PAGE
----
The Goop Lab review – so Gwyneth Paltrow doesn’t know what a vagina is

Like the star’s wellness brand, this whole show is a demented paean to self-indulgence. And for someone peddling health treatments, she seems alarmingly ignorant about anatomy

She suggests you steam it, put jade eggs up it and recently launched a candle that smells like it, but Gwyneth Paltrow seems not to know what a vagina is.

That’s the takeaway from The Goop Lab, the Netflix series launched to bring Paltrow’s lifestyle brand to a wider audience. The moment the high priestess of the pudenda’s ignorance is revealed comes in the third of six episodes, entitled The Pleasure Is Hers, courtesy of Betty Dodson. Dodson is a 90-year-old New Yorker and old-school feminist who has been teaching female masturbation workshops for half a century. She lets Gwyneth speak about the holy of holies for a bit. Then she leans forward and tells her: “The vagina is the birth canal only. Ya wanna talk about the vulva – that’s the clitoris, the inner lips and all that good shit around it.” The high priestess of the pudenda is shook. “I thought the vagina was the whole thing?” It’s almost as though she never had any idea what she was talking about. Her CEO, Elise Loehnen, fails to improve matters when she thinks Betty’s patented “rock’n’roll” method for inducing female orgasm involves rocking from side-to-side.

Nor did Gwyneth have any idea that porn stars have often had labiaplasty to make themselves look “neat”. Which is an almost impressive level of ignorance for anyone who pretends an interest in feminist issues and women’s health to have maintained in the year of our lord 2020, and proud testimony to the impregnability of the Paltrovian bubble. How nice it must be to live there.

Anyway. Dodson, possibly enjoying herself by now, further startles Gwynnie with the notion that, to maximise their pleasure during sex, “women have got to learn how to ‘run the fuck’.” She is worth the price of admission alone. Which is good because nothing else in The Goop Lab is.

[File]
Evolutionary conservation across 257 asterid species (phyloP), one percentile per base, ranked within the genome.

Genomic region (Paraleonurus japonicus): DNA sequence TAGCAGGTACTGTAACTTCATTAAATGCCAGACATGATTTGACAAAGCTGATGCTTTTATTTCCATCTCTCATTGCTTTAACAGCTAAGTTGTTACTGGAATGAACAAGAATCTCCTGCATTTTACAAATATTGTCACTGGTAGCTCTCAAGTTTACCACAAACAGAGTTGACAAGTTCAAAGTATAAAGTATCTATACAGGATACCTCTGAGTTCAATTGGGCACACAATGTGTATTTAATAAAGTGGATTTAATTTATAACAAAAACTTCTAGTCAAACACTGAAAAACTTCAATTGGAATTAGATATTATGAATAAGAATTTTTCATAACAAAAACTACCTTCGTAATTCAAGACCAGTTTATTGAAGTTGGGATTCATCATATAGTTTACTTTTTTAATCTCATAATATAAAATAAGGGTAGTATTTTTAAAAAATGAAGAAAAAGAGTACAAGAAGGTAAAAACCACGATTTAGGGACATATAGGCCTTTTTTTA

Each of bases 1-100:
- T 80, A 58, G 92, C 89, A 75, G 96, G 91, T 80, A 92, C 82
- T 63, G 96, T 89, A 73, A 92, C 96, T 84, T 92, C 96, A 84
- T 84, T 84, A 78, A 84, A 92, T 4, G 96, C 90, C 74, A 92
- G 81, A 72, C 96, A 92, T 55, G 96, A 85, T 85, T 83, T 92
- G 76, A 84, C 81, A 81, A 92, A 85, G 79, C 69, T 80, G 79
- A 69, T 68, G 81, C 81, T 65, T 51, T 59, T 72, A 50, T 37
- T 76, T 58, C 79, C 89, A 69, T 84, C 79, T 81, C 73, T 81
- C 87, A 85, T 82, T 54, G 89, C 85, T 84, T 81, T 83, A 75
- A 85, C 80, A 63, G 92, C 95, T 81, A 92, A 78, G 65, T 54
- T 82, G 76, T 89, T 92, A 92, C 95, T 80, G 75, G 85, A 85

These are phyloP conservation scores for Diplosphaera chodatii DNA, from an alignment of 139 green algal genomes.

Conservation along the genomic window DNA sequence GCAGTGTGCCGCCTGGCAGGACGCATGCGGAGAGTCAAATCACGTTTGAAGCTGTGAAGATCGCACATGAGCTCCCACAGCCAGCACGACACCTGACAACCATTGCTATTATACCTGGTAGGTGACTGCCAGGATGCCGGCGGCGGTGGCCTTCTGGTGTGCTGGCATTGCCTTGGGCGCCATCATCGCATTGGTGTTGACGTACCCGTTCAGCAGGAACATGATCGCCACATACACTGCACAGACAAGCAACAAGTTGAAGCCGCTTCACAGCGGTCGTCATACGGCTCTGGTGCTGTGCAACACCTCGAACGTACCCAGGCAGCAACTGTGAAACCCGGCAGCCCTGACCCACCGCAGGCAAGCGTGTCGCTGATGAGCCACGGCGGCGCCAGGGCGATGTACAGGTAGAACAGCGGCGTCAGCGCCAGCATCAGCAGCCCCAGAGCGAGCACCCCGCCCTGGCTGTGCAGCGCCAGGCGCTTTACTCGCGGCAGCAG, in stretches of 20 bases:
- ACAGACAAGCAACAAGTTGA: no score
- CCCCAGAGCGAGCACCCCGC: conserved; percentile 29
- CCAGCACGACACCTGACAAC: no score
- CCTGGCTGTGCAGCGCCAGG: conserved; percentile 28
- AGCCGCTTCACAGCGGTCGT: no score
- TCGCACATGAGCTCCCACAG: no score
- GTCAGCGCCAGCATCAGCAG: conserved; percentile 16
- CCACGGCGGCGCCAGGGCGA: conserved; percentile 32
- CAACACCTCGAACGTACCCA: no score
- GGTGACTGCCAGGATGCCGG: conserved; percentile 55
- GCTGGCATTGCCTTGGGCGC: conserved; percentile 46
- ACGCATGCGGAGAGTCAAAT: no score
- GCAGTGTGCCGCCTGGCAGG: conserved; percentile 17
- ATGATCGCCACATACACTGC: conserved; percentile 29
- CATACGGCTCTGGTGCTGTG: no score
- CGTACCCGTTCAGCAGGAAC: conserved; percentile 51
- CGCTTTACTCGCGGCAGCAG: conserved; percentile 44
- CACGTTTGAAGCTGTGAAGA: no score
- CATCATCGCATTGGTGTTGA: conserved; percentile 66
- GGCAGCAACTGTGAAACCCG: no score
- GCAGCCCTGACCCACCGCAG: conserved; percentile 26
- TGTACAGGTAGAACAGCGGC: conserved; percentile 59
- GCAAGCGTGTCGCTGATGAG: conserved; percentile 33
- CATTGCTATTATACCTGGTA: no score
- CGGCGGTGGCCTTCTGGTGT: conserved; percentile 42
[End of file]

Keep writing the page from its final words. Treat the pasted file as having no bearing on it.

From vampire-facialled head to seaweed-wrapped toe, it’s exactly the guff you would expect. Self-indulgence is relabelled self-care and raised to high art. Massages are everywhere. Expensive diets to improve longevity are embarked upon. Paltrow’s blood is taken and reinjected into her face because when you look good, you feel good, right? In most episodes, the Goop team are sent on a glamorous foreign trip – to Jamaica, for example, to take magic mushrooms and call them “a healing modality” – where they try out various unregulated “therapies” while lawyers sit in their offices feverishly checking that all waivers have been signed.

There is an adamantine refusal to accept that sorrow and anxiety are attendant upon life all the way through, and a demented commitment to expunging every negative moment from it, whether by vegan eating, cold plunges, the cleansing of energy fields, psychic intervention or any other pseudoscientific activity that can be monetised for people whose gullibility marches in lockstep with their wealth.

The place is awash with thin blonde women, pastels and vocal fry. Virtually the only men you see are more or less creepy advocates for whatever wellness therapy they have developed, patented and depend on for their incomes. It is the cult of the individual taken to its logical conclusion. It is the zenith and nadir of late western capitalism. It is six hours of masturbation, albeit not of a kind Betty would recognise.

And all that is before we get to the potential harm done by this sort of claptrap feeding into the thinking behind eating disorders, promulgating the very narrowest of beauty and fitness aesthetics, and contributing to the notion that to those who have (wealth, leisure, social capital) shall be given more (life, health, happiness).

Like an overpriced jade egg, I say you can shove it up your jacksie. Someone commission a series from Betty and let’s sort this mess out.

Contributor

Lucy Mangan

The GuardianTramp

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